analysing, summarising and organising. In lectures, I have found a struggle in
noting important ideas alongside paying attention. To avoid this issue from
reoccurring I have decided to print off the materials required for the lectures
prior to the talks, this is also efficient as I am able to add to existing
notes. “The preponderance of studies confirms that students recall more lecture
material if they record their notes” (Bligh, 2000). This idea has also been
supported by (Kiewra et al, 1991) who suggests “reviewing notes by the
instructor significantly improves recall of lecture material”. Whilst
researching, I discovered that on average 11% of first-year students record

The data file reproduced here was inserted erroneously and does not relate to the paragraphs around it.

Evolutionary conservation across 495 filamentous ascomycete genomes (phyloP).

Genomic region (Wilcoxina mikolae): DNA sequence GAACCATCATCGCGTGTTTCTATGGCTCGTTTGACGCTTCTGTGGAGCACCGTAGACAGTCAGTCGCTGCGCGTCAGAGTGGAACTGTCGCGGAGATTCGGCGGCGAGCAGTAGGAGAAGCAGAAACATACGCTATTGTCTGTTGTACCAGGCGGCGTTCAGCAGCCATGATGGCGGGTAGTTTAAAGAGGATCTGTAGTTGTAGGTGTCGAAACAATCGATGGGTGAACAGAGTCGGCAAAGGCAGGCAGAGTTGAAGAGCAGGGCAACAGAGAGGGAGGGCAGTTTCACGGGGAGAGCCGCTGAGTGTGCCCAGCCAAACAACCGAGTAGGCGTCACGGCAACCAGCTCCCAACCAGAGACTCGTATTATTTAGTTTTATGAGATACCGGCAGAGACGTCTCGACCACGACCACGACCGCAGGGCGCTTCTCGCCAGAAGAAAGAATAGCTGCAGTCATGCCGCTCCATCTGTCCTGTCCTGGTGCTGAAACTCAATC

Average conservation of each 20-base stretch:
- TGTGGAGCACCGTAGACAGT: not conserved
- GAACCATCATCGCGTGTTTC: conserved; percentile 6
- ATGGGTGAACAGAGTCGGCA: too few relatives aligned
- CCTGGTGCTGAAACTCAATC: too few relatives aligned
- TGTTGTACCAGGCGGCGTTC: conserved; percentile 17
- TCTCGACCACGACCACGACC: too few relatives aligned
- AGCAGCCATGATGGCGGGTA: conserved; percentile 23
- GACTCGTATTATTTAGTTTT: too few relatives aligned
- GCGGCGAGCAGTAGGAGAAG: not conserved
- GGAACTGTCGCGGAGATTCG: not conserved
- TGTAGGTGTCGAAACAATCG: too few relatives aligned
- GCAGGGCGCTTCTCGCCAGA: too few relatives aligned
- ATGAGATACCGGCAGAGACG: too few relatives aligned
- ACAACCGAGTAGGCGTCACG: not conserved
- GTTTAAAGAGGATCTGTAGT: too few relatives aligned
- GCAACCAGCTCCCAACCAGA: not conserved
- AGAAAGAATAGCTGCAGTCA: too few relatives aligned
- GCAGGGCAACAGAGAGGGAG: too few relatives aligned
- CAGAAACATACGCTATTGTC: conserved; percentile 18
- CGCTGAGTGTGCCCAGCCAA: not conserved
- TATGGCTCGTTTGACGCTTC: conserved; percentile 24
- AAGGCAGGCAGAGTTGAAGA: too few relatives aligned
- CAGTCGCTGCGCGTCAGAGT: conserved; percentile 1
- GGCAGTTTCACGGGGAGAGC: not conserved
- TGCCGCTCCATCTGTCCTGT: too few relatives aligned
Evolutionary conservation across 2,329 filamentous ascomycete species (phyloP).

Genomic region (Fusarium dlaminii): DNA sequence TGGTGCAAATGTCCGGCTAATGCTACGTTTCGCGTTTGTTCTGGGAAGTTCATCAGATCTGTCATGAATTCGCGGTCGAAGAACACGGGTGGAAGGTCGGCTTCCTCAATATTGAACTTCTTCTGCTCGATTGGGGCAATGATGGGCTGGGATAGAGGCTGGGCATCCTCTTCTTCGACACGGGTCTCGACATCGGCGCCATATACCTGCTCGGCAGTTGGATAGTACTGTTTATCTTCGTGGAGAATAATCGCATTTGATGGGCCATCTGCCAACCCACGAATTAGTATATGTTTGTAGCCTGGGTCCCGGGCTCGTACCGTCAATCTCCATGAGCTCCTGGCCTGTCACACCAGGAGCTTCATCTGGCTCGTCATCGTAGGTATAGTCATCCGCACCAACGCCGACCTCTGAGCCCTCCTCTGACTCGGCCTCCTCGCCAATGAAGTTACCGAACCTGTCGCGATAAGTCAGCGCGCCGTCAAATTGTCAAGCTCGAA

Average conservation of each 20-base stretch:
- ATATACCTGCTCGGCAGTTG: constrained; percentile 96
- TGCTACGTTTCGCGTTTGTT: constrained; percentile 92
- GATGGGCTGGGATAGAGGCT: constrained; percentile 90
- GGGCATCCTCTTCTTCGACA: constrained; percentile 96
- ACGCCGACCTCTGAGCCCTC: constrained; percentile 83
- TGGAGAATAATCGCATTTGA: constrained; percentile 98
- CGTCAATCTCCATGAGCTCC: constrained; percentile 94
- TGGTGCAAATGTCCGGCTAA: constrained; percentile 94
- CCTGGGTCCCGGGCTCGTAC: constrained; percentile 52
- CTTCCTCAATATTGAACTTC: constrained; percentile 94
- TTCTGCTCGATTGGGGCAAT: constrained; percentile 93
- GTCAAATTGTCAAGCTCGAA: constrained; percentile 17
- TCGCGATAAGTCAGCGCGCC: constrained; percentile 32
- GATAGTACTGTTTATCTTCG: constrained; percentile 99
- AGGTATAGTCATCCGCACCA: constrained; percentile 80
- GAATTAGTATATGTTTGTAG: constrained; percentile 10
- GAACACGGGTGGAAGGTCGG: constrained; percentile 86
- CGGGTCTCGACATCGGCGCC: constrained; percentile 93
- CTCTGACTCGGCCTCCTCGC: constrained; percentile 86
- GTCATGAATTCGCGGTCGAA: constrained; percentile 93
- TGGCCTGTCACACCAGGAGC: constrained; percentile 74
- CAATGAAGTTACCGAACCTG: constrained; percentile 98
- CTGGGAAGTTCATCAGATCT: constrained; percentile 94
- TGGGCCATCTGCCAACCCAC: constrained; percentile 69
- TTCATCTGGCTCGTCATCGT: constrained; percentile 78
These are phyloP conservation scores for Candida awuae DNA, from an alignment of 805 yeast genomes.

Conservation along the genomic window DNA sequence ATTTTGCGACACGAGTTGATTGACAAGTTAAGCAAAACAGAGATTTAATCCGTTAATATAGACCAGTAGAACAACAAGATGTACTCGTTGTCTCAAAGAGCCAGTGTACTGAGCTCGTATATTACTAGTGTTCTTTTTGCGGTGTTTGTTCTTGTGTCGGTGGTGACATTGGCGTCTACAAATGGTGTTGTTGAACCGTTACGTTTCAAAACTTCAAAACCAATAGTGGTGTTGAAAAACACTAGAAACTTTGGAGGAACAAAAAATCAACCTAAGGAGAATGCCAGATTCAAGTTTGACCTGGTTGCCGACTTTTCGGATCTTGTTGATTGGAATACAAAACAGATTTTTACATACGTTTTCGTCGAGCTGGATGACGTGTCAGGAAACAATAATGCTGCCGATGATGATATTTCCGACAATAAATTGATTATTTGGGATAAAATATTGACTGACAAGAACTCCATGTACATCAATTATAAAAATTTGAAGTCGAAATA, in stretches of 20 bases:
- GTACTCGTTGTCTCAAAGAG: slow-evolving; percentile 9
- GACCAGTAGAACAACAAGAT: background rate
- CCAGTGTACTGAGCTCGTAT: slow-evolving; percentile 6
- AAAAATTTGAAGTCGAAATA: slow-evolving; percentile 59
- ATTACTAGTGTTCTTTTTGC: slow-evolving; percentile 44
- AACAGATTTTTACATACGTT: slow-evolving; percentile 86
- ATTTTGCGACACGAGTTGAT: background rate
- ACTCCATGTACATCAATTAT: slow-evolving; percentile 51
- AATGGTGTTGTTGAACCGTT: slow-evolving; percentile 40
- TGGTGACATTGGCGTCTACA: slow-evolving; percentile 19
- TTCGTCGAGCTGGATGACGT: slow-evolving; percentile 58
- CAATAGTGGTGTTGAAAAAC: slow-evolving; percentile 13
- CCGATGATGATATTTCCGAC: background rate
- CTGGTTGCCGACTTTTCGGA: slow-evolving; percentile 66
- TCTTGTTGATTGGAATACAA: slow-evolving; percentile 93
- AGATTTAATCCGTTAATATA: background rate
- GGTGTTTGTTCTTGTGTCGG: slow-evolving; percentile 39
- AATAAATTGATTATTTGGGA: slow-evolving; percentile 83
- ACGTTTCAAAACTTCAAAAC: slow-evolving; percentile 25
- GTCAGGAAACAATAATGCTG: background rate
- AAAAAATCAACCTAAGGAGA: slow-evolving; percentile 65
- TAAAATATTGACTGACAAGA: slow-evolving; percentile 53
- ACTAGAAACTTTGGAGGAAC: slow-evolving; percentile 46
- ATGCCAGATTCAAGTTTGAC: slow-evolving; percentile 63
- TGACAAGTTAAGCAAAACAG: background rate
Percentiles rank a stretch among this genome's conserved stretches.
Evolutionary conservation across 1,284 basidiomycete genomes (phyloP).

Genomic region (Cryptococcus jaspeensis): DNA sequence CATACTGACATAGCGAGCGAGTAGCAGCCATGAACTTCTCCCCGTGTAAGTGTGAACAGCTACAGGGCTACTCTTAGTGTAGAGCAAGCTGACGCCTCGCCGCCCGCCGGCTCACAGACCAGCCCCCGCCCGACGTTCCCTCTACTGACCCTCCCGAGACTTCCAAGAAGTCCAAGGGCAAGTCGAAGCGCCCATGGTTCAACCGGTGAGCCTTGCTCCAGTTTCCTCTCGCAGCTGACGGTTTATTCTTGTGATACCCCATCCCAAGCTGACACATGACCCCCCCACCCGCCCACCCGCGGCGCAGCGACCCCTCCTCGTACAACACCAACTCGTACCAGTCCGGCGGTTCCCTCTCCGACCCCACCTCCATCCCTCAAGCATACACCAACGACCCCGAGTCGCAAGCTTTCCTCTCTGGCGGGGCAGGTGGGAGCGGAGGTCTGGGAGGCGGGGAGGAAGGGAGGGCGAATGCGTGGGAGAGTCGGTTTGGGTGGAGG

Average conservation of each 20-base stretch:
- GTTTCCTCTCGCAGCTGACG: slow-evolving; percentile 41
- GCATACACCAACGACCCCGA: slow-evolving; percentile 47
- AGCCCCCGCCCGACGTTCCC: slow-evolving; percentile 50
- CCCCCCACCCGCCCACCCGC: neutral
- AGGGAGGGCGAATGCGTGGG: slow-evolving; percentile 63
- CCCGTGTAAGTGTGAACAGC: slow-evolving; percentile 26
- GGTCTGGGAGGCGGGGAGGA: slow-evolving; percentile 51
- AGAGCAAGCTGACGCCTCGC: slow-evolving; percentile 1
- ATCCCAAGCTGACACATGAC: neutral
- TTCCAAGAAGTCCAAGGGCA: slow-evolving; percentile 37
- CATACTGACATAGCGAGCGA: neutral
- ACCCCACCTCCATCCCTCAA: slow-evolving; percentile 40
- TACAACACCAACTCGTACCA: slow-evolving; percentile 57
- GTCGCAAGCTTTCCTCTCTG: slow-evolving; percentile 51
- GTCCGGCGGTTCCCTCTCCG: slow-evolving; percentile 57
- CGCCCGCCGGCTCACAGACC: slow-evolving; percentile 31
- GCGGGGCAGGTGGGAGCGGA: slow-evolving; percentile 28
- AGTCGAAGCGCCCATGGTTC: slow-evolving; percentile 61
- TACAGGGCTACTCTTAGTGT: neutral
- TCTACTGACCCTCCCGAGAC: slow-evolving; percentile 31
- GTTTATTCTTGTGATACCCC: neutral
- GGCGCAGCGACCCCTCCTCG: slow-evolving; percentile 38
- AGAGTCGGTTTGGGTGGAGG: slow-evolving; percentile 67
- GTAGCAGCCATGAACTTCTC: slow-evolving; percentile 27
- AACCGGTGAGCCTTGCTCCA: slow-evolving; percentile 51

“important notes” (Locke, 1977). Therefore, signifying that note-taking is an
aspect which I must focus on as the process involves a complex set of skills
and interaction with the lecturer. Given that, participating in lectures will
also aid me in improving my academic development. Blackboard Learn provides a feature
‘Panopto Recordings’ which is advantageous as all learning materials have been
recorded, these materials consist of verbal and visual content. Being a visual
learner, this is beneficial as I am able to view the slides of the lectures as
well as listen to the lectures thoroughly to consolidate my learning.

 

Referencing is an expectation which comes with completing
assignments as an undergraduate. At Brunel, it is an obligation to read, research
and use information sources in your academic writing. “The value of referencing
in student development has been overlooked” (Neville 2007). Referencing has
been the toughest aspect of adjusting to university life as Harvard referencing
was an advanced concept that I had never come across. In the view of the fact
that I found this concept difficult to grasp, I decided to enquire on the
method through asking family members, online study and questioning within the